Macy's Sunday Story Time: Sleepy Hollow and the Road You'd Better Not Follow

Sun, 10/27/2013 - 11:30
Sun, October 27th, 2013 | 11:30 am

Recommended for children ages 3–7. 

Sleepy Hollow and the Road You'd Better Not Follow by Donna Davies
Walk with Ned and his friend through the eerie village of Sleepy Hollow. Will they find the legendary Hessian soldier, the Headless Horseman, in this old Dutch town? Or will he find them? Join us for this modern day rendition of Washington Irving's classic to find out!
 

From the seventeenth century to the twenty-first, through fiction and through fact, hear tales of NYC and the people who made it great.

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Spirits of Hallowe'ens Past

Thu, 10/31/2013 - 17:00 to 19:00
Thu, October 31st, 2013 | 5:00 pm to 7:00 pm

Dress up like your favorite historical character and come to where curious kids celebrate Halloween! Meet the headless horseman, listen to Gilded Age ghost stories, visit fortune tellers, and taste test historic candy. Special musical performances of Haunted History Tales by master spooky storyteller, Jonathan Kruk, will entertain families throughout the evening.

Free with Museum admission.

 

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It Happened Here: The Invention of Santa Claus

November 25, 2011
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January 08, 2012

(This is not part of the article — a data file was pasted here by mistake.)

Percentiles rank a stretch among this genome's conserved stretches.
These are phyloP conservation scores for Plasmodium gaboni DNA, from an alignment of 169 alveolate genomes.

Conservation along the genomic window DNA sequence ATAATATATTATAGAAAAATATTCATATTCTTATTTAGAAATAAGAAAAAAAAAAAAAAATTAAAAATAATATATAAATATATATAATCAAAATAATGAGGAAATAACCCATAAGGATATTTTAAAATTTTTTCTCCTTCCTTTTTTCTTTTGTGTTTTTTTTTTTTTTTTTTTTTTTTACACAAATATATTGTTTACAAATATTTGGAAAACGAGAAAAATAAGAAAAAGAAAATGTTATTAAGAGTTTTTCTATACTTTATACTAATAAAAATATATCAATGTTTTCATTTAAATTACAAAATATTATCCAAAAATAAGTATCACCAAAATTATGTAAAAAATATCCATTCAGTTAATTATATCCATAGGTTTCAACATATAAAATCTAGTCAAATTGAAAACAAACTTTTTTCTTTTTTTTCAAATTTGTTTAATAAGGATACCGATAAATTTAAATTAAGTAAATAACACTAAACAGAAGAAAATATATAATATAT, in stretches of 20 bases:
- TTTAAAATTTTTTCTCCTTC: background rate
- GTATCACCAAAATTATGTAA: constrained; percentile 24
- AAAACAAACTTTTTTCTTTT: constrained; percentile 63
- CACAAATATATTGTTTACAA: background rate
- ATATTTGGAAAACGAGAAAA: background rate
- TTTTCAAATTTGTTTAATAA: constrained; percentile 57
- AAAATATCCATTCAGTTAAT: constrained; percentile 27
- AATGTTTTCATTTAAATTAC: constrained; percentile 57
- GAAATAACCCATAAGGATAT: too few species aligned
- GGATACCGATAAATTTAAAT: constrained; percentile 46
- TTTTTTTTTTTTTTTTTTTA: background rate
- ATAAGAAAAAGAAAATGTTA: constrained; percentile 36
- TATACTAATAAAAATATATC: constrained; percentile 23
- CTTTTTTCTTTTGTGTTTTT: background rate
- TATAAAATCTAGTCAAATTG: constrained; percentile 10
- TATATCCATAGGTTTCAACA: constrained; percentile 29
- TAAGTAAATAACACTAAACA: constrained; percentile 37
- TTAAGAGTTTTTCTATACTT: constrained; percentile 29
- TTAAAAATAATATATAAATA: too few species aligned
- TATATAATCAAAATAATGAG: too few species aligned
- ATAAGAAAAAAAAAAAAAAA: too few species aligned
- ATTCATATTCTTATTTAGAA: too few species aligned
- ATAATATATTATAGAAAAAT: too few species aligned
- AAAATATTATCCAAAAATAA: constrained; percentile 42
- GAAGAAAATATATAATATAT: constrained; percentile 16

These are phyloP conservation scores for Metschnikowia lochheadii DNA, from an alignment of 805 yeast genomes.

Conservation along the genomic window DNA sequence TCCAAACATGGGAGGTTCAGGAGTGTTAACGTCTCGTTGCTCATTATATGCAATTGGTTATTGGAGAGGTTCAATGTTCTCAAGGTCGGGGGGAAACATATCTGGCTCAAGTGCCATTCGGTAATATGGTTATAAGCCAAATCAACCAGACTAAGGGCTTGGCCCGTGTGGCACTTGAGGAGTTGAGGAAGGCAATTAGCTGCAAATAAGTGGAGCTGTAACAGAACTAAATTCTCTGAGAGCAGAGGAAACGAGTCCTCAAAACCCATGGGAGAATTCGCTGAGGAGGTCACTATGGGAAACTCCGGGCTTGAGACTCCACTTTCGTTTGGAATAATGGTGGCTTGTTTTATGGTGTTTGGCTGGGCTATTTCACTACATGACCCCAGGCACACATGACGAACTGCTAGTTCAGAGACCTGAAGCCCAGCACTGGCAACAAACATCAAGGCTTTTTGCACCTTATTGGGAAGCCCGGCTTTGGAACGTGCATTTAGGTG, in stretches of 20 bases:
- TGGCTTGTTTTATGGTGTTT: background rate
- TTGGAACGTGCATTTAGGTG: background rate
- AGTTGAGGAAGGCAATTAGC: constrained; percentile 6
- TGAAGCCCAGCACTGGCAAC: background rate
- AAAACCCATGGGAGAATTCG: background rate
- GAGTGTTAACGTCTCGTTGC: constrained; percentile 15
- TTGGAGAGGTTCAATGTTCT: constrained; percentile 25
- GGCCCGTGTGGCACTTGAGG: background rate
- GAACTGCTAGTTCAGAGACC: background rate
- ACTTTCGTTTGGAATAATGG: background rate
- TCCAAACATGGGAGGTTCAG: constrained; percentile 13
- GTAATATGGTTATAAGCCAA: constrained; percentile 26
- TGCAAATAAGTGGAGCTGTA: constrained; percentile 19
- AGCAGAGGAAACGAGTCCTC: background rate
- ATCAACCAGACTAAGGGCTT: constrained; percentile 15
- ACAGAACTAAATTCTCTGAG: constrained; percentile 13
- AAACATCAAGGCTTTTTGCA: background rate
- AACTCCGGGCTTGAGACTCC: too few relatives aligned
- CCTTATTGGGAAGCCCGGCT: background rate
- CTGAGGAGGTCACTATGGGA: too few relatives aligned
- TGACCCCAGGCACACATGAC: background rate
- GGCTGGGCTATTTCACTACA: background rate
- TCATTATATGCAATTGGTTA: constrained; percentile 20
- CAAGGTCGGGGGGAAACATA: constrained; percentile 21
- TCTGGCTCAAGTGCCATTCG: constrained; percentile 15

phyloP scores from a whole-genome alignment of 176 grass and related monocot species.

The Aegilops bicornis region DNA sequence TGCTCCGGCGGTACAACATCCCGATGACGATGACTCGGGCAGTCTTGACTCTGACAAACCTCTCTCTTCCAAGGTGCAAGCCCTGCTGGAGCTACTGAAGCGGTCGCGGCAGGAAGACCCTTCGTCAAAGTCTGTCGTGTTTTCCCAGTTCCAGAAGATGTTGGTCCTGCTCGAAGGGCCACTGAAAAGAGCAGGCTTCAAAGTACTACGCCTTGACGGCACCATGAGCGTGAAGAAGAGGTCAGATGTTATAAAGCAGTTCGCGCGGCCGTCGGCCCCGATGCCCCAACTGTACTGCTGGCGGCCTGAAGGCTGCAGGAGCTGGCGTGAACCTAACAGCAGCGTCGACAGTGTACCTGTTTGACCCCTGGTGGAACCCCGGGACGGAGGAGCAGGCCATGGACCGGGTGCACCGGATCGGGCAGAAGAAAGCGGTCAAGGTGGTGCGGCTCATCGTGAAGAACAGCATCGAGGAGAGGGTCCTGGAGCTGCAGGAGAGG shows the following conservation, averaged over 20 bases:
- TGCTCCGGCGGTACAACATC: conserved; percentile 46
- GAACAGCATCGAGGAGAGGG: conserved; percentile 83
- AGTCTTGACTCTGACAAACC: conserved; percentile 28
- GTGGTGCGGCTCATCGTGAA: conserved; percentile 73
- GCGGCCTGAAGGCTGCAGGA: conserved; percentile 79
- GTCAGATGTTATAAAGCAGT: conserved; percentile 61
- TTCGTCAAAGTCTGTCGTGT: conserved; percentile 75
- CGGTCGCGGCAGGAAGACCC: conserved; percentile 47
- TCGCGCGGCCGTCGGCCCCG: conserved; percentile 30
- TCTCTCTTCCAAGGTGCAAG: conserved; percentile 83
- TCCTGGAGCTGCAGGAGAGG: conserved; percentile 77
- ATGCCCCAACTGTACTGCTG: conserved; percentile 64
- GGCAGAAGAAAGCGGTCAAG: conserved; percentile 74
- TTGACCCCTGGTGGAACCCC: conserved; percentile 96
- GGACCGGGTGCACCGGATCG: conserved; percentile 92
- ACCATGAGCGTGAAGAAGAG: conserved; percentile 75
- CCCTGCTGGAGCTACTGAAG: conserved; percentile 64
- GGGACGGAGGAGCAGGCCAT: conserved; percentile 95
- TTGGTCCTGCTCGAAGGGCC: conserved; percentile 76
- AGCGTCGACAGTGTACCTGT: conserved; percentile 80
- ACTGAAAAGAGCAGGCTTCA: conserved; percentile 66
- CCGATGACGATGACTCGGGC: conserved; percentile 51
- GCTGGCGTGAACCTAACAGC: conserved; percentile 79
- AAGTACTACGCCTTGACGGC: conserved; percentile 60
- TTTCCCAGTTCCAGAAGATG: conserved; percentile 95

Though legend has it that Santa Claus hails from the North Pole, he was actually a New Yorker who came into the world on West 23rd Street in what is now the trendy Chelsea neighborhood.

Thomas Nast and George Webster. Santa Claus and his works. New York: McLoughlin Bros., ca 1870. New-York Historical Society, YC1870.Web.

The modern Santa was born in the imagination of Clement Clarke Moore, a scholar who penned a whimsical poem about St. Nicholas, the patron of old Dutch New York, for the amusement of his six children at Christmastime. Soon after the publication of "A Visit from St. Nicholas"—popularly known today by its opening line, "Twas the night before Christmas…""—St. Nicholas became a popular feature of American Christmas celebrations. Moore's poem permanently connected St. Nicholas to Christmas, and led to our idea of Santa Claus.

Santa's popularity, appearance and many of the holiday traditions that surround him owe much to the imaginative work of two other New Yorkers: Washington Irving, the creator of Knickerbocker's History of New York, and Thomas Nast, an artist whose drawings of Santa were reproduced all over the country in the years following the Civil War.

To celebrate the winter season, the New-York Historical Society is presenting It Happened Here: The Invention of Santa Claus, an installation tracing the modern image of Santa Claus, the red-suited, pot-bellied descendant of the medieval bishop St. Nicholas of Myra, which emerged only decades after the first Congress met in 1788 in Federal Hall in New York.  The exhibition features Robert Weir's 1837 painting of a rather sly St. Nicholas and Thomas Nast's Harper's Weekly cartoons of Santa. Clement Clarke Moore's desk is on display in the Henry Luce III Center for the Study of American Culture.

 

 Video excerpt: The Santa Files with John Sergant (c) 2010 Fine Stripe Productions.

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